1:09 pm Nov. 2, 20121
The marathon will move forward, and "there will be no diversion of resources" away from services to victims of Hurricane Sandy, said Mayor Michael Bloomberg today at a press conference in City Hall.
"If I thought it took any resources away from that, we would not do this," he said, referring to recovery operations. "But we have plenty of police officers that work in areas that aren't affected. We don't take all of them and move them into areas that are affected."
The mayor's decision to proceed with the marathon, which requires heavy logistical cooperation from the city, has sparked outrage in Staten Island, where police are still finding bodies, and opposition from some elected officials, some of whom seem to be reacting in real time to the public's displeasure.
The mayor did not respond to a question from a reporter about how many city employees would be working to support the marathon.
This morning, I emailed both his spokesman, Marc LaVorgna, and the New York Roadrunners Club, the organization that puts on the marathon, to ask how many police and other city personnel would be needed for the marathon.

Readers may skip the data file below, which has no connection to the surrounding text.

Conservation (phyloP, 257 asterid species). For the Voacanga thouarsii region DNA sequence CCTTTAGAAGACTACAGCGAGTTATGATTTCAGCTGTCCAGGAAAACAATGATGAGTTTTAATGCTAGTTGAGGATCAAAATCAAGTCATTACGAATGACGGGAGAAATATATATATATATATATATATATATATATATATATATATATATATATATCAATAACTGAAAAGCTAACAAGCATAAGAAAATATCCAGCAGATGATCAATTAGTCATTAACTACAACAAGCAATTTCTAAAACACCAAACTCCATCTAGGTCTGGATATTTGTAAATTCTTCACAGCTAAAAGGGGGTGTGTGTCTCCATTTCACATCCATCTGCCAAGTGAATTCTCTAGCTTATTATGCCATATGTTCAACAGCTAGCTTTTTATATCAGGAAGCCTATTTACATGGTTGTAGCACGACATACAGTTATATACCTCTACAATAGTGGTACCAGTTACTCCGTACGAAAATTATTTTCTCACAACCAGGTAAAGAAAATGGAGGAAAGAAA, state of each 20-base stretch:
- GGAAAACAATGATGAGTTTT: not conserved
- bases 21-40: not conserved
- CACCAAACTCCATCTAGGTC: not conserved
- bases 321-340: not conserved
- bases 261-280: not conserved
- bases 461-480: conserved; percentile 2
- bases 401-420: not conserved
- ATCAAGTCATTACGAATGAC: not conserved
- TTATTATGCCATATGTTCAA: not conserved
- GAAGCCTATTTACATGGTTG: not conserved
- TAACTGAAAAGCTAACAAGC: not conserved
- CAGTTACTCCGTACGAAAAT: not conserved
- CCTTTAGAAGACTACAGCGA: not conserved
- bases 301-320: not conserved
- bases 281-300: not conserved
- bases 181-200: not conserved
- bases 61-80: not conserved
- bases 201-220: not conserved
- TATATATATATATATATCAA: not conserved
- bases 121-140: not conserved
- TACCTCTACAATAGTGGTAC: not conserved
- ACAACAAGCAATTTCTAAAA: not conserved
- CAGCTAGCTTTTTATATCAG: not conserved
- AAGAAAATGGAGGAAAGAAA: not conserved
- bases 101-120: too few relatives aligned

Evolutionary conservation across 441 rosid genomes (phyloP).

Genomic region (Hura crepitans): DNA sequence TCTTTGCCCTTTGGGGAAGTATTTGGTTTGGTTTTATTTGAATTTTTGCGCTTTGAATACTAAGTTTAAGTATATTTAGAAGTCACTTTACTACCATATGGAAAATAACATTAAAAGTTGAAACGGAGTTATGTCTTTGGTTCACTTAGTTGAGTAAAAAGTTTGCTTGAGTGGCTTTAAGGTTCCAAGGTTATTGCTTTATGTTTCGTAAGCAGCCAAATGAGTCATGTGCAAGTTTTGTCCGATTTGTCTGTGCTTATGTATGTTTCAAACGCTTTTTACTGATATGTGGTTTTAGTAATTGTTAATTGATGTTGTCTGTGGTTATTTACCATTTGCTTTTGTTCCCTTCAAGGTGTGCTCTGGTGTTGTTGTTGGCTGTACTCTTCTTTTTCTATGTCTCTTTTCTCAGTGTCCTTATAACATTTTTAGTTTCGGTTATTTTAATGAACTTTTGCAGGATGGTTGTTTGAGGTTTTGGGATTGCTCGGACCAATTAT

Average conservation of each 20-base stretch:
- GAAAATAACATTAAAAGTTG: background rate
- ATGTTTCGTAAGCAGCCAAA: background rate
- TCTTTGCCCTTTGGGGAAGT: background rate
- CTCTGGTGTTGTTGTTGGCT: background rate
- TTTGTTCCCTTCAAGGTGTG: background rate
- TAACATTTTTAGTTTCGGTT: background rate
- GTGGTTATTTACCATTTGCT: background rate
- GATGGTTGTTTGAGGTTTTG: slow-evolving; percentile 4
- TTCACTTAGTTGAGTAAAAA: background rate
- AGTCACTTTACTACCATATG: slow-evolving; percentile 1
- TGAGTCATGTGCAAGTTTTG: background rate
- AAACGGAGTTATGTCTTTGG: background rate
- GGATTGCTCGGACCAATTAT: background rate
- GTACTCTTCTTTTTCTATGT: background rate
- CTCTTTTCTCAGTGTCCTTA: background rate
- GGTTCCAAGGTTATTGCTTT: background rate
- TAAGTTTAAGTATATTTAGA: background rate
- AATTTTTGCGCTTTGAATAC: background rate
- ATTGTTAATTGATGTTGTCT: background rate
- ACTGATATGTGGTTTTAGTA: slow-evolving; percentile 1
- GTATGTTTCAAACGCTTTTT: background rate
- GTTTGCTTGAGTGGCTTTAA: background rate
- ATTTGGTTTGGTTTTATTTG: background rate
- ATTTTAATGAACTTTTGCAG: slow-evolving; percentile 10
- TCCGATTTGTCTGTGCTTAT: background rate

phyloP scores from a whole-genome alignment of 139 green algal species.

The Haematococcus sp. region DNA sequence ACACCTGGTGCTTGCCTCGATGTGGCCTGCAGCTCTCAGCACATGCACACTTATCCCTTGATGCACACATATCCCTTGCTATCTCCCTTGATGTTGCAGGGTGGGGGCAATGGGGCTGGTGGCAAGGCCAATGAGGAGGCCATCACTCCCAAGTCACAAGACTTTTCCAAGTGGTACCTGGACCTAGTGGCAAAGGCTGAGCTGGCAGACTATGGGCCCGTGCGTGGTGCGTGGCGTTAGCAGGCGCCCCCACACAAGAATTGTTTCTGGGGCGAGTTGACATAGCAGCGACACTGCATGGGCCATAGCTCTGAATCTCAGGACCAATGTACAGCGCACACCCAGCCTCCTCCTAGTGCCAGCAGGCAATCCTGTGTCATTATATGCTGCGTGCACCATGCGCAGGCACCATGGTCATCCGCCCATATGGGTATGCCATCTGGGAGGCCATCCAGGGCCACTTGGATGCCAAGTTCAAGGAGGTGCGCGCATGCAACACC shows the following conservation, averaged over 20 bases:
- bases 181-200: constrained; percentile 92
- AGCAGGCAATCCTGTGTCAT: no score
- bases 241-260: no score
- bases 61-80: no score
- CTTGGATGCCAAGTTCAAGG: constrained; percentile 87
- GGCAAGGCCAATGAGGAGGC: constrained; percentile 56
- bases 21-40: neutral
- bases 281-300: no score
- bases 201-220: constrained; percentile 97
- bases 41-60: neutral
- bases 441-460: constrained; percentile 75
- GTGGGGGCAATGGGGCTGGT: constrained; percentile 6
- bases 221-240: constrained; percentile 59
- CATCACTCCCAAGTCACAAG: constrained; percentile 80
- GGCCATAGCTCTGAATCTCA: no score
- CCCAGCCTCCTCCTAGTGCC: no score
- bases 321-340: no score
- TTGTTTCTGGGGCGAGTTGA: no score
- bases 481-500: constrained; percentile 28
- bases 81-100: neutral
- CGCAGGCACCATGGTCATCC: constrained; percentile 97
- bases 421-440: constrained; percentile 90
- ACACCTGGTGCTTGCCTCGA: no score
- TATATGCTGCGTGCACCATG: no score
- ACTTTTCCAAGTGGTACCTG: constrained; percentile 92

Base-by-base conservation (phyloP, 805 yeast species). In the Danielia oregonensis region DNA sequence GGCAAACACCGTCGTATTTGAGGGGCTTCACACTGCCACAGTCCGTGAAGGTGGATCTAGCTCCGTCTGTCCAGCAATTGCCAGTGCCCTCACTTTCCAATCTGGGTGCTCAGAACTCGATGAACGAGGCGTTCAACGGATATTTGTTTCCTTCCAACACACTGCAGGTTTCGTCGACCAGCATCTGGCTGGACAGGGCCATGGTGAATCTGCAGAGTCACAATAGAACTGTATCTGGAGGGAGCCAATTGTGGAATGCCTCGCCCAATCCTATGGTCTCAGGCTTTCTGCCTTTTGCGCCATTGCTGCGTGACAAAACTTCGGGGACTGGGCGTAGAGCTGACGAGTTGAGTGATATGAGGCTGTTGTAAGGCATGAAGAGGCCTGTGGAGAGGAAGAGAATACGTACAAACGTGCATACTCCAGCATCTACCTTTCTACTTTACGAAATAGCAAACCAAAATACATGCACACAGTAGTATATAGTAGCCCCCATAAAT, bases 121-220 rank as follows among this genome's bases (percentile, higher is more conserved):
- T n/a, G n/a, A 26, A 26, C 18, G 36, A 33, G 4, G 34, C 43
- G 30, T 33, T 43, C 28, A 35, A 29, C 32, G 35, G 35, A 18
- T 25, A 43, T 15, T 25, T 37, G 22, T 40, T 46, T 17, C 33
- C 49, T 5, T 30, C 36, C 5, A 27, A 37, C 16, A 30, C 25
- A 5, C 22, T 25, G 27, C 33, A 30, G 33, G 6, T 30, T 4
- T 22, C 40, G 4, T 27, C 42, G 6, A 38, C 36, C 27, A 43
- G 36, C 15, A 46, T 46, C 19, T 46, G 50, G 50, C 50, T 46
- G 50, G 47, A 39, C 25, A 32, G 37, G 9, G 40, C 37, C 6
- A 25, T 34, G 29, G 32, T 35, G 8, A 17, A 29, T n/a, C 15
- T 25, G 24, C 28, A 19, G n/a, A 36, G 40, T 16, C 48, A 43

I got no response.
"As Rudy Giuliani said to me this morning, he said, 'You know, right after 9/11, people said exactly the same thing,'" said the mayor. "New York has to show that we are here and that we're going to recover and that we can, while we help people, still help companies that need the business, still generate a tax base, so that we have the resources to help people. And give people something to cheer about, in what's been a very dismal week for a lot of people."
"I think Rudy had it right," says Bloomberg.
In the past Ms. Wittenberg said the race has used 1,500 police officers. However, she said the race has increasingly relied on private resources, a factor that has helped drive registration fees for U.S. residents that aren't members of New York Road Runners to $255.
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